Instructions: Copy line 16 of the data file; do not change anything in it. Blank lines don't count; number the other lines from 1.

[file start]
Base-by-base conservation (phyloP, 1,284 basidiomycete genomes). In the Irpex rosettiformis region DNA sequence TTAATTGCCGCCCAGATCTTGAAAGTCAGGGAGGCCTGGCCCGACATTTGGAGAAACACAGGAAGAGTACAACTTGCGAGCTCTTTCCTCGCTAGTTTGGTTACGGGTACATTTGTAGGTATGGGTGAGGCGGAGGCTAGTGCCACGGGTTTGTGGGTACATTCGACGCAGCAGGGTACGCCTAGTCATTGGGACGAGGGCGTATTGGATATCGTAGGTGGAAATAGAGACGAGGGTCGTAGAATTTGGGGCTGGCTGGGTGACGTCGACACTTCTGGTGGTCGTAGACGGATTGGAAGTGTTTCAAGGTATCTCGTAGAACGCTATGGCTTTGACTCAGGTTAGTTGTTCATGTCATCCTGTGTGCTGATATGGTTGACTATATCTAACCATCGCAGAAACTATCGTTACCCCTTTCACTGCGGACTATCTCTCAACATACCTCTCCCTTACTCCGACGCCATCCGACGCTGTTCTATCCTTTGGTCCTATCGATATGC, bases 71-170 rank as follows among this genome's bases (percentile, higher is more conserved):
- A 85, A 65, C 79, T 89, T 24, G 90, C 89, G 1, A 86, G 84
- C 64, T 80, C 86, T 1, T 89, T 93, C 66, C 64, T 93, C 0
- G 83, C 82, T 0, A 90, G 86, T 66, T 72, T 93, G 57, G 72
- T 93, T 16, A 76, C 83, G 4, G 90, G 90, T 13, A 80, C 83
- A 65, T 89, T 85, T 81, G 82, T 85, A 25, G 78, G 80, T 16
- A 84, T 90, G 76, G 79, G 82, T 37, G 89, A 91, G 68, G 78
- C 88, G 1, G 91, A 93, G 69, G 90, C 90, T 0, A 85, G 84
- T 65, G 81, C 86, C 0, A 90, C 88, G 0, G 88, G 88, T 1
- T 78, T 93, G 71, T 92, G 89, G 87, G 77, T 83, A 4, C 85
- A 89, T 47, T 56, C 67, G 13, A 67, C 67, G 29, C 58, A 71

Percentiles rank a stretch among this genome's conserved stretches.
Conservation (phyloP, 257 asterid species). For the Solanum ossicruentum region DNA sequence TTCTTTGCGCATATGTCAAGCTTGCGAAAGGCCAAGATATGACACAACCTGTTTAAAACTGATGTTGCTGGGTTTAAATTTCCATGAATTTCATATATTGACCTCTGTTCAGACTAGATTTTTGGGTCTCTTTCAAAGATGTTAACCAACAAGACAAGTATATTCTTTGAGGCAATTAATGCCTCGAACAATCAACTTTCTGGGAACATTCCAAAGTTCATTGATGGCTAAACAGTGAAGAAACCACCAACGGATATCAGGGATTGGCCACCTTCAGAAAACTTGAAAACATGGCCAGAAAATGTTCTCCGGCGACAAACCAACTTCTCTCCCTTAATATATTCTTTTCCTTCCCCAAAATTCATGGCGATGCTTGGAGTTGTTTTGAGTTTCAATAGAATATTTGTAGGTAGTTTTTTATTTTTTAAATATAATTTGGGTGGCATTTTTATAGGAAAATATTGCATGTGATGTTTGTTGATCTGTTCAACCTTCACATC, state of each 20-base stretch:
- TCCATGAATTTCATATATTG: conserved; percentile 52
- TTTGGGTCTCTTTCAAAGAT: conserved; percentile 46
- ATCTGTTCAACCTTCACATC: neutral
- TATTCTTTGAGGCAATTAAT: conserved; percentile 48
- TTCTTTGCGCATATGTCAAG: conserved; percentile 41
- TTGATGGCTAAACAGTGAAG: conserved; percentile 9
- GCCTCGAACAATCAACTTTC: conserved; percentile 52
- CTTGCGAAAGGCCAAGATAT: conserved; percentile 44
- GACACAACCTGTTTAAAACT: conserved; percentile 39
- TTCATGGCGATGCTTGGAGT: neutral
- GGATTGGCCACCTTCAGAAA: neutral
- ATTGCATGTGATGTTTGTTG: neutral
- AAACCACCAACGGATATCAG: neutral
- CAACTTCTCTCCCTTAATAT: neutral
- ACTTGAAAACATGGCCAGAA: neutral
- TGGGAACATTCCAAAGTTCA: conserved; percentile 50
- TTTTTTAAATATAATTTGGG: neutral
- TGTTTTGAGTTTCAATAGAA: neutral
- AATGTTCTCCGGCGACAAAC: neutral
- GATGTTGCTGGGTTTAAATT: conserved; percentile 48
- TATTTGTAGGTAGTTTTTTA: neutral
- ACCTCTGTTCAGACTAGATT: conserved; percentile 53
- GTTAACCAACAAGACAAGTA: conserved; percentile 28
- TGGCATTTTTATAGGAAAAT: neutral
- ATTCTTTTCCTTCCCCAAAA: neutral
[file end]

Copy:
- ATCTGTTCAACCTTCACATC: neutral